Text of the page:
Mindfulness

, Volume 6, Issue 3, pp 444–454

Self-Compassion and Body Dissatisfaction in Women: A Randomized Controlled Trial of a Brief Meditation Intervention

  • Ellen R. Albertson
  • Kristin D. Neff
  • Karen E. Dill-Shackleford
ORIGINAL PAPER

DOI: 10.1007/s12671-014-0277-3

Cite this article as:
Albertson, E.R., Neff, K.D. & Dill-Shackleford, K.E. Mindfulness (2015) 6: 444. doi:10.1007/s12671-014-0277-3

Abstract

Body dissatisfaction is a major source of suffering among women of all ages. One potential factor that could mitigate body dissatisfaction is self-compassion, a construct that is garnering increasing research attention due to its strong association with psychological health. This study investigated whether a brief 3-week period of self-compassion meditation training would improve body satisfaction in a multigenerational group of women. Participants were randomized either to the meditation intervention group (N = 98; M age = 38.42) or to a waitlist control group (N = 130; M age = 36.42). Results suggested that compared to the control group, intervention participants experienced significantly greater reductions in body dissatisfaction, body shame, and contingent self-worth based on appearance, as well as greater gains in self-compassion and body appreciation. All improvements were maintained when assessed 3 months later. Self-compassion meditation may be a useful and cost-effective means of improving body image in adult women.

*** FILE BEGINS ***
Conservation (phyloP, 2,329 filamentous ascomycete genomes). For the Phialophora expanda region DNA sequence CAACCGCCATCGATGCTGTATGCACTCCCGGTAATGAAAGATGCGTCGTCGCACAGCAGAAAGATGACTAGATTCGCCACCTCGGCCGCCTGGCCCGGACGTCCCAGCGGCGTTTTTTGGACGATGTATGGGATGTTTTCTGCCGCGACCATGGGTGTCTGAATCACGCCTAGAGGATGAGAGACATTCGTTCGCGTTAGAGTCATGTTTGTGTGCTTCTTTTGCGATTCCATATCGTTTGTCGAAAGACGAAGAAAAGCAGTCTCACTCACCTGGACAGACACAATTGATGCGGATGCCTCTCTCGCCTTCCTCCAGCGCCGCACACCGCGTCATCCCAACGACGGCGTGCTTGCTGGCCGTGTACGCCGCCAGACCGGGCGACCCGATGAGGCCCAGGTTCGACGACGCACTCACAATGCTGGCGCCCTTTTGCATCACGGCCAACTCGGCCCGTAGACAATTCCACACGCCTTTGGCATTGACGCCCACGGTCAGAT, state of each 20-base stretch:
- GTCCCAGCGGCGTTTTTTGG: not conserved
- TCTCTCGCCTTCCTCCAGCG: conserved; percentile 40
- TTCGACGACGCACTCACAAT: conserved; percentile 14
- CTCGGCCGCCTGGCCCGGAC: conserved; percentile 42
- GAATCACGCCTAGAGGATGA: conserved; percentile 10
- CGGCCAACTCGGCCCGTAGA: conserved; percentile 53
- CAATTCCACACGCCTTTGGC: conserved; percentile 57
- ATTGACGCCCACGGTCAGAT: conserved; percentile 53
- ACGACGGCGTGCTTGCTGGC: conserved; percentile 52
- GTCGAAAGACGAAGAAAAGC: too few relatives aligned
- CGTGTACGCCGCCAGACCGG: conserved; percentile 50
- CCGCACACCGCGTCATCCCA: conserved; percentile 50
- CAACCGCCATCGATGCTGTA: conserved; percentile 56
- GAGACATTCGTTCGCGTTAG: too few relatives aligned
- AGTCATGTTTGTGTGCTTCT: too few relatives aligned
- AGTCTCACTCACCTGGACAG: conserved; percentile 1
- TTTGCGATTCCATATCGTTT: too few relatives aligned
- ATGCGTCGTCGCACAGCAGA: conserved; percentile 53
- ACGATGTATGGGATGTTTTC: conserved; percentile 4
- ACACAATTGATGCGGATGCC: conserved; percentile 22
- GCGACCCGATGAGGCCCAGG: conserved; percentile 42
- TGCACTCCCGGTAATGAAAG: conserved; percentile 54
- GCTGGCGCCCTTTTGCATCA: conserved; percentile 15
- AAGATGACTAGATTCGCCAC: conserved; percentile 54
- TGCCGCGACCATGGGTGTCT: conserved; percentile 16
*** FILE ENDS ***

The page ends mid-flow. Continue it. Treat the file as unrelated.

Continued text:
Keywords

Self-compassion Meditation Mindfulness Body image Body shame Body dissatisfaction Body appreciation 

Copyright information

© Springer Science+Business Media New York 2014

Authors and Affiliations

  • Ellen R. Albertson
    • 1
  • Kristin D. Neff
    • 2
  • Karen E. Dill-Shackleford
    • 1
  1. 1.Department of PsychologyFielding Graduate UniversitySanta BarbaraUSA
  2. 2.Department of Educational PsychologyUniversity of Texas at AustinAustinUSA

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